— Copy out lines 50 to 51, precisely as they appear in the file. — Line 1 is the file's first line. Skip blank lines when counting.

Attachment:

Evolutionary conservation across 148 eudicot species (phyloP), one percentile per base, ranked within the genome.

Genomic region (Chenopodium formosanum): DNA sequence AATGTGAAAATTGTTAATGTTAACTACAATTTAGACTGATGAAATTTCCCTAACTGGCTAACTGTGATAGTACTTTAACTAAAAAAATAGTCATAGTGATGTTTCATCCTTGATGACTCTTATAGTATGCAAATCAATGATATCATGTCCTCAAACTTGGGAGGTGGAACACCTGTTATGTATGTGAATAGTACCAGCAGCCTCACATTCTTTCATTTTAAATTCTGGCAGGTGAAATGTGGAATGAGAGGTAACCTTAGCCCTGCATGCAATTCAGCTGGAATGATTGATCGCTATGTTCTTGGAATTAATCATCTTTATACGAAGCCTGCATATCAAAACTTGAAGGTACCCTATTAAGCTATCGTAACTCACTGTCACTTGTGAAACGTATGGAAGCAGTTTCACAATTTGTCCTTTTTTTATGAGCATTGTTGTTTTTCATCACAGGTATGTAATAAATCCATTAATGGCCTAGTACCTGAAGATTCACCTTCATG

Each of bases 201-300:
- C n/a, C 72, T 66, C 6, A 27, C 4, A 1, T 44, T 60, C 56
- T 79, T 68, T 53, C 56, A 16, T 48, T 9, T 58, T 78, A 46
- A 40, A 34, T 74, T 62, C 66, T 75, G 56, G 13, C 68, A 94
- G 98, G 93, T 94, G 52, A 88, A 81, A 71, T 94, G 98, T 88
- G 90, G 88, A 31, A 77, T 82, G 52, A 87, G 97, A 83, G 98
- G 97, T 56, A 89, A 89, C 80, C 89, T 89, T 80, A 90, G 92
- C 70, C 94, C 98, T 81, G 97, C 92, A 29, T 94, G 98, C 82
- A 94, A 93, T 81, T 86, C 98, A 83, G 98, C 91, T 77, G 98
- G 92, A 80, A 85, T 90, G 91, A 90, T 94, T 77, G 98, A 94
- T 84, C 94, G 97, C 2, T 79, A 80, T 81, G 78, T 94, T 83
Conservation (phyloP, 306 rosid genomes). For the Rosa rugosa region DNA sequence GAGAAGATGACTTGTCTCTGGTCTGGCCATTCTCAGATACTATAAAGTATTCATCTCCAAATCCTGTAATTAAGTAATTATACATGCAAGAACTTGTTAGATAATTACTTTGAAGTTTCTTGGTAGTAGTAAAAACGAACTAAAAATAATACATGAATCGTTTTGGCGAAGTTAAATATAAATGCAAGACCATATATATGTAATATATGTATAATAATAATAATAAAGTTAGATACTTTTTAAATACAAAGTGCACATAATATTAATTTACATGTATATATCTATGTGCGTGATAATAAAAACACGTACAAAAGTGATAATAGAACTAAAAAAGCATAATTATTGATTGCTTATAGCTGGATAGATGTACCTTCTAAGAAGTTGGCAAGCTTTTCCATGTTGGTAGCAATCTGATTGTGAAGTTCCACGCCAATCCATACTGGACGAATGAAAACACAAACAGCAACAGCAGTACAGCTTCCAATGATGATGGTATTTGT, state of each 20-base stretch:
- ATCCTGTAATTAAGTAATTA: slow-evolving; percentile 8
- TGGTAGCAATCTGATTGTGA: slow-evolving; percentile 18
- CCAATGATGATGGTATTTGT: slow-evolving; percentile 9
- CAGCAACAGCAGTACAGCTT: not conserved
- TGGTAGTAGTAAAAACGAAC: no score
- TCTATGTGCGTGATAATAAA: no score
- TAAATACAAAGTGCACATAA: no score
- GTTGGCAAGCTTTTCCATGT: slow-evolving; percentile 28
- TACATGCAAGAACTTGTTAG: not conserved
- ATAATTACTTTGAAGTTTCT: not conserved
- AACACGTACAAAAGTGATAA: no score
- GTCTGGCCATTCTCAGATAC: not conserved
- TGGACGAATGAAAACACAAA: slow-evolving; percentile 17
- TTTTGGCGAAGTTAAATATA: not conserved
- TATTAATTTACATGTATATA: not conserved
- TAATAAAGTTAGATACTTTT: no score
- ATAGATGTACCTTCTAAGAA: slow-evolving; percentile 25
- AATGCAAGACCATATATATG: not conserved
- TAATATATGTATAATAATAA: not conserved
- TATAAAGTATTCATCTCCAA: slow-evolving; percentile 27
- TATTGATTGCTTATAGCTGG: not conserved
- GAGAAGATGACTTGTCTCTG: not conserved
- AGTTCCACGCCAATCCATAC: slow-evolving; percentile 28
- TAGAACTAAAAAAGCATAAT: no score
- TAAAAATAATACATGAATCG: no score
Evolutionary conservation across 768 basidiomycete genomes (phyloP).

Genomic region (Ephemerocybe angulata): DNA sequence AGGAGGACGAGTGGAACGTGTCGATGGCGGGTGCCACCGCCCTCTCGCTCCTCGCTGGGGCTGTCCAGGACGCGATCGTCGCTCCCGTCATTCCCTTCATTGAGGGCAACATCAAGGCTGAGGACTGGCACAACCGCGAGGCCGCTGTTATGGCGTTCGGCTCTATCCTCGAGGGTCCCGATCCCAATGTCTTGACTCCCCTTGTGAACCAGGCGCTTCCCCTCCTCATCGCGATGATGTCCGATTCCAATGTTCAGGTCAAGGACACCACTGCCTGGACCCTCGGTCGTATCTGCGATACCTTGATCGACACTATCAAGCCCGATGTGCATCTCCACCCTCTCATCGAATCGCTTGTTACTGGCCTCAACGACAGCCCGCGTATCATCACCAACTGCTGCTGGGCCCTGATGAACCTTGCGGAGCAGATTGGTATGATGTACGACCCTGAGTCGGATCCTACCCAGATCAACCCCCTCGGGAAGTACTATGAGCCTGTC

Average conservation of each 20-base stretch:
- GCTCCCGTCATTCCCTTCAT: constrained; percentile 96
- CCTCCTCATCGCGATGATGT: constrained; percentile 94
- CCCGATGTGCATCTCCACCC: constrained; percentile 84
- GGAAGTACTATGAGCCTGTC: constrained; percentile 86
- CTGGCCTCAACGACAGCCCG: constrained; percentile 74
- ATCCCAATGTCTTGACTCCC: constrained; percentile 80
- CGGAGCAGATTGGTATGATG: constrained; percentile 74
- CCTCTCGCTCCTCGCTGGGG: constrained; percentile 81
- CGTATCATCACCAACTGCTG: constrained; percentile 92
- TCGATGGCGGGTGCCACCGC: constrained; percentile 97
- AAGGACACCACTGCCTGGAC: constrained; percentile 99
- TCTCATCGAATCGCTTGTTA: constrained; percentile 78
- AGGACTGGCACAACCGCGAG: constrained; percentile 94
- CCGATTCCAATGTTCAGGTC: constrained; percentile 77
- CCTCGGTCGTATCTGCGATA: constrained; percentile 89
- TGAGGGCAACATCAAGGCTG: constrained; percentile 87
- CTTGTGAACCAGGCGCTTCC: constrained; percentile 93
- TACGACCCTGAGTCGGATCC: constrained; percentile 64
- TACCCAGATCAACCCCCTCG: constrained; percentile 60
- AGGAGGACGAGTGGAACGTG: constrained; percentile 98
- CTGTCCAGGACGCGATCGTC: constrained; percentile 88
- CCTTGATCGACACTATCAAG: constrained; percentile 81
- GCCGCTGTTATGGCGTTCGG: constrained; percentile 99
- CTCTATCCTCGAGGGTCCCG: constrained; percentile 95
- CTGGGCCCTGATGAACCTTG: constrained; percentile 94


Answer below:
- CCTCTCGCTCCTCGCTGGGG: constrained; percentile 81
- CGTATCATCACCAACTGCTG: constrained; percentile 92